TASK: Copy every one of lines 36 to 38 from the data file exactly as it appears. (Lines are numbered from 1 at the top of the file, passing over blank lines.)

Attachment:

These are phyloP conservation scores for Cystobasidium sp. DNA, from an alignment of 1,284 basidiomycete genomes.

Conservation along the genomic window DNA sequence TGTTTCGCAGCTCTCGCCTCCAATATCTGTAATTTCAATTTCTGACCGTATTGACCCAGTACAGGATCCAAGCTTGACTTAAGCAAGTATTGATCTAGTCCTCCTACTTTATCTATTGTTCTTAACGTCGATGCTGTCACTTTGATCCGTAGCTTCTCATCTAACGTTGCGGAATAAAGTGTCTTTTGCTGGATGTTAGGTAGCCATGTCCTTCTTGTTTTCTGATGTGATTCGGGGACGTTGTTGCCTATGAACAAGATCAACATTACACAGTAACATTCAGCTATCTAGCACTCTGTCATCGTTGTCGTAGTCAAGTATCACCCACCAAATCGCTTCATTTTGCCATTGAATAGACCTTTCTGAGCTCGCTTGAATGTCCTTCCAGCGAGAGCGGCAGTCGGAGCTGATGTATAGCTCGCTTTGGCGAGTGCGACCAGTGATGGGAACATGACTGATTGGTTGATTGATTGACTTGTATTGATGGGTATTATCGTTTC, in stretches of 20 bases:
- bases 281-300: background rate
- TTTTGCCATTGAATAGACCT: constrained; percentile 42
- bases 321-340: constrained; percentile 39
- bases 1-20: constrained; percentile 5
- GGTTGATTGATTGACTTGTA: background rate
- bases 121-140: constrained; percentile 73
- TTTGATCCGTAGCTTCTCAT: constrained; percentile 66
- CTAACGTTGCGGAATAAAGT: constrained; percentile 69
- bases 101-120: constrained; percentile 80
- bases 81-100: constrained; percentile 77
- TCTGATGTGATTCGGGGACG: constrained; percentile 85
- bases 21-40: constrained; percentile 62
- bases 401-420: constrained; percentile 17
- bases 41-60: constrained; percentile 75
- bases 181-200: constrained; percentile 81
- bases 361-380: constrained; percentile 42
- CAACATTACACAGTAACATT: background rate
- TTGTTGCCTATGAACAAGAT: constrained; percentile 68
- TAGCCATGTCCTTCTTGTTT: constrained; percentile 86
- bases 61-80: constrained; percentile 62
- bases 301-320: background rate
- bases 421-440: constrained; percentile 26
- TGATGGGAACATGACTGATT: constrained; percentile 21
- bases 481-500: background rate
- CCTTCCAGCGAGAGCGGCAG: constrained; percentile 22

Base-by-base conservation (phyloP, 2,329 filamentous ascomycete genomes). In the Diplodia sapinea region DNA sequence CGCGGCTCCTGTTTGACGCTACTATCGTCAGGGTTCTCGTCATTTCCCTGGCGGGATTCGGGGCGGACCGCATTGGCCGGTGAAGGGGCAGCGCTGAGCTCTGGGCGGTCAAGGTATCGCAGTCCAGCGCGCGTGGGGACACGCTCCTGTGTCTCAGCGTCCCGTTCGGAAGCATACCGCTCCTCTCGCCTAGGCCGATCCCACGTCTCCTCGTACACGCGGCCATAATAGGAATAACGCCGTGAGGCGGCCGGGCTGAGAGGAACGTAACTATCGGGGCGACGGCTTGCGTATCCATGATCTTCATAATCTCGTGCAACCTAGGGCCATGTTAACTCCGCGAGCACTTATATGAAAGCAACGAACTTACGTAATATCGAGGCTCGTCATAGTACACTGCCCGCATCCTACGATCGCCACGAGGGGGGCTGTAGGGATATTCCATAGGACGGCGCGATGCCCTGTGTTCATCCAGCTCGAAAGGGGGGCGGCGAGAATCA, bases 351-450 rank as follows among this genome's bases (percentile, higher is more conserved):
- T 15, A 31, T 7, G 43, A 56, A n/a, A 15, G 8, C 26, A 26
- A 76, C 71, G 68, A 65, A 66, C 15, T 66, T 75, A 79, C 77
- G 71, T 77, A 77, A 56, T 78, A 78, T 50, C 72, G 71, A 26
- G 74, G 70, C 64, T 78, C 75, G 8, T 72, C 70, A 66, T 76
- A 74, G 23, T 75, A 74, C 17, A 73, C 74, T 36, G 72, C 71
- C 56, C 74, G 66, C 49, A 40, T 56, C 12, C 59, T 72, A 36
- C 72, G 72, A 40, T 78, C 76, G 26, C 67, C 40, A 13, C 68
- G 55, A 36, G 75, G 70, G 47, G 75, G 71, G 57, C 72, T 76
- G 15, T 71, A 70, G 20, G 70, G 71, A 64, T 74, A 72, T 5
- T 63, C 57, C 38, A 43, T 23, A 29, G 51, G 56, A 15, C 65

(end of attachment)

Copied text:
- G 55, A 36, G 75, G 70, G 47, G 75, G 71, G 57, C 72, T 76
- G 15, T 71, A 70, G 20, G 70, G 71, A 64, T 74, A 72, T 5
- T 63, C 57, C 38, A 43, T 23, A 29, G 51, G 56, A 15, C 65